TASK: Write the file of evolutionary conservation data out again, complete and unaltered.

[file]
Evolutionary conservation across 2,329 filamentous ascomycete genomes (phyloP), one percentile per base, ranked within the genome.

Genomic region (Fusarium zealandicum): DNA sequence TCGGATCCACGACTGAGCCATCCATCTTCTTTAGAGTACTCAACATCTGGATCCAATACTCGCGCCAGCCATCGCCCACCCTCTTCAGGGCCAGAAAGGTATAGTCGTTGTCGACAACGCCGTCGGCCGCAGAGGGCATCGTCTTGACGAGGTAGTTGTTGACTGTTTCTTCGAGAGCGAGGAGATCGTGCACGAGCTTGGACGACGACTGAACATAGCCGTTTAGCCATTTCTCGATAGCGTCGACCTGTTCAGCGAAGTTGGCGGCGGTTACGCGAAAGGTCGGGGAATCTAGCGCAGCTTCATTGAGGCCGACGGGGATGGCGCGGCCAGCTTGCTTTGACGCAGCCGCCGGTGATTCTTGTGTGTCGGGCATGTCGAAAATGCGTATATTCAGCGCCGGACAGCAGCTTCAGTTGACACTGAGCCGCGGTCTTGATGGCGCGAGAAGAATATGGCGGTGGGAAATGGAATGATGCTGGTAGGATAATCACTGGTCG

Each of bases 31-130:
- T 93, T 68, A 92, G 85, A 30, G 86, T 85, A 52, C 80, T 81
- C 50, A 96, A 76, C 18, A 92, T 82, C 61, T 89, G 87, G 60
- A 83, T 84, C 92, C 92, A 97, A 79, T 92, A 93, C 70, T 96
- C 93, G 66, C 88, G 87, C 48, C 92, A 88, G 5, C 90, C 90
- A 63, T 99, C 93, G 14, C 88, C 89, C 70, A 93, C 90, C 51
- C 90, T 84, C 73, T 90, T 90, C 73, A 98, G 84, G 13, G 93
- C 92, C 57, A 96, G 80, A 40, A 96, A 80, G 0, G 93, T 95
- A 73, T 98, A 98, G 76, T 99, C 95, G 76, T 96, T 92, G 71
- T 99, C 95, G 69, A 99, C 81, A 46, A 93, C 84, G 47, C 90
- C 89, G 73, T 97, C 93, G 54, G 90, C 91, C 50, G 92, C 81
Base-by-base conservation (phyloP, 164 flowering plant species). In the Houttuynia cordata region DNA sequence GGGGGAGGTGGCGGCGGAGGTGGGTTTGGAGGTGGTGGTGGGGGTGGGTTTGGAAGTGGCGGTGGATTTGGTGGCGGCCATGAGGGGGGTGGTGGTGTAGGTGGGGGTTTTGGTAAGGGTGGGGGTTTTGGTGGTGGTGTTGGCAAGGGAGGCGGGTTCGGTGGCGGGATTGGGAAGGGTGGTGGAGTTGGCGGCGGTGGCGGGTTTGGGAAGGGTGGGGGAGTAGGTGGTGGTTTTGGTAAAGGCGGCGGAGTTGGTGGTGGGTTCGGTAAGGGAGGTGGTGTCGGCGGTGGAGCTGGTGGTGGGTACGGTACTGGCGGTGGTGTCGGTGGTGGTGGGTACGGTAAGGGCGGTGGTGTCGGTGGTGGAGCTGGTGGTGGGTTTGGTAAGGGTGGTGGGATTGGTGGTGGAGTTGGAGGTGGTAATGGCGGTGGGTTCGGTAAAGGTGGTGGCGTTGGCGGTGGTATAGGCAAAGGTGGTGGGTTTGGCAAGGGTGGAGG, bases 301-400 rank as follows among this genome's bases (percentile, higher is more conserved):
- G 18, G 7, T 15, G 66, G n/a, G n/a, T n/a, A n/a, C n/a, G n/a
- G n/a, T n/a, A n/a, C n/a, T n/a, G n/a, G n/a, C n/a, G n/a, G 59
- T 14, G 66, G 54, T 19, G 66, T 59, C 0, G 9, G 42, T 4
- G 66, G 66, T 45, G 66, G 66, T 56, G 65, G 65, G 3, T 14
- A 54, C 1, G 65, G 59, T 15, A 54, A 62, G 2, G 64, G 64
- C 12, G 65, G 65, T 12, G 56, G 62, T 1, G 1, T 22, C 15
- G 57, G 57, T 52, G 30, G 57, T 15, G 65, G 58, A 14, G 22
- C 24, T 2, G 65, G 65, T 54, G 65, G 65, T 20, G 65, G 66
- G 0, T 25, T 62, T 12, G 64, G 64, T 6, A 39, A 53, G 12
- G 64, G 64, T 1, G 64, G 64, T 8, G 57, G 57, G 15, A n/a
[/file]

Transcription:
Evolutionary conservation across 2,329 filamentous ascomycete genomes (phyloP), one percentile per base, ranked within the genome.

Genomic region (Fusarium zealandicum): DNA sequence TCGGATCCACGACTGAGCCATCCATCTTCTTTAGAGTACTCAACATCTGGATCCAATACTCGCGCCAGCCATCGCCCACCCTCTTCAGGGCCAGAAAGGTATAGTCGTTGTCGACAACGCCGTCGGCCGCAGAGGGCATCGTCTTGACGAGGTAGTTGTTGACTGTTTCTTCGAGAGCGAGGAGATCGTGCACGAGCTTGGACGACGACTGAACATAGCCGTTTAGCCATTTCTCGATAGCGTCGACCTGTTCAGCGAAGTTGGCGGCGGTTACGCGAAAGGTCGGGGAATCTAGCGCAGCTTCATTGAGGCCGACGGGGATGGCGCGGCCAGCTTGCTTTGACGCAGCCGCCGGTGATTCTTGTGTGTCGGGCATGTCGAAAATGCGTATATTCAGCGCCGGACAGCAGCTTCAGTTGACACTGAGCCGCGGTCTTGATGGCGCGAGAAGAATATGGCGGTGGGAAATGGAATGATGCTGGTAGGATAATCACTGGTCG

Each of bases 31-130:
- T 93, T 68, A 92, G 85, A 30, G 86, T 85, A 52, C 80, T 81
- C 50, A 96, A 76, C 18, A 92, T 82, C 61, T 89, G 87, G 60
- A 83, T 84, C 92, C 92, A 97, A 79, T 92, A 93, C 70, T 96
- C 93, G 66, C 88, G 87, C 48, C 92, A 88, G 5, C 90, C 90
- A 63, T 99, C 93, G 14, C 88, C 89, C 70, A 93, C 90, C 51
- C 90, T 84, C 73, T 90, T 90, C 73, A 98, G 84, G 13, G 93
- C 92, C 57, A 96, G 80, A 40, A 96, A 80, G 0, G 93, T 95
- A 73, T 98, A 98, G 76, T 99, C 95, G 76, T 96, T 92, G 71
- T 99, C 95, G 69, A 99, C 81, A 46, A 93, C 84, G 47, C 90
- C 89, G 73, T 97, C 93, G 54, G 90, C 91, C 50, G 92, C 81
Base-by-base conservation (phyloP, 164 flowering plant species). In the Houttuynia cordata region DNA sequence GGGGGAGGTGGCGGCGGAGGTGGGTTTGGAGGTGGTGGTGGGGGTGGGTTTGGAAGTGGCGGTGGATTTGGTGGCGGCCATGAGGGGGGTGGTGGTGTAGGTGGGGGTTTTGGTAAGGGTGGGGGTTTTGGTGGTGGTGTTGGCAAGGGAGGCGGGTTCGGTGGCGGGATTGGGAAGGGTGGTGGAGTTGGCGGCGGTGGCGGGTTTGGGAAGGGTGGGGGAGTAGGTGGTGGTTTTGGTAAAGGCGGCGGAGTTGGTGGTGGGTTCGGTAAGGGAGGTGGTGTCGGCGGTGGAGCTGGTGGTGGGTACGGTACTGGCGGTGGTGTCGGTGGTGGTGGGTACGGTAAGGGCGGTGGTGTCGGTGGTGGAGCTGGTGGTGGGTTTGGTAAGGGTGGTGGGATTGGTGGTGGAGTTGGAGGTGGTAATGGCGGTGGGTTCGGTAAAGGTGGTGGCGTTGGCGGTGGTATAGGCAAAGGTGGTGGGTTTGGCAAGGGTGGAGG, bases 301-400 rank as follows among this genome's bases (percentile, higher is more conserved):
- G 18, G 7, T 15, G 66, G n/a, G n/a, T n/a, A n/a, C n/a, G n/a
- G n/a, T n/a, A n/a, C n/a, T n/a, G n/a, G n/a, C n/a, G n/a, G 59
- T 14, G 66, G 54, T 19, G 66, T 59, C 0, G 9, G 42, T 4
- G 66, G 66, T 45, G 66, G 66, T 56, G 65, G 65, G 3, T 14
- A 54, C 1, G 65, G 59, T 15, A 54, A 62, G 2, G 64, G 64
- C 12, G 65, G 65, T 12, G 56, G 62, T 1, G 1, T 22, C 15
- G 57, G 57, T 52, G 30, G 57, T 15, G 65, G 58, A 14, G 22
- C 24, T 2, G 65, G 65, T 54, G 65, G 65, T 20, G 65, G 66
- G 0, T 25, T 62, T 12, G 64, G 64, T 6, A 39, A 53, G 12
- G 64, G 64, T 1, G 64, G 64, T 8, G 57, G 57, G 15, A n/a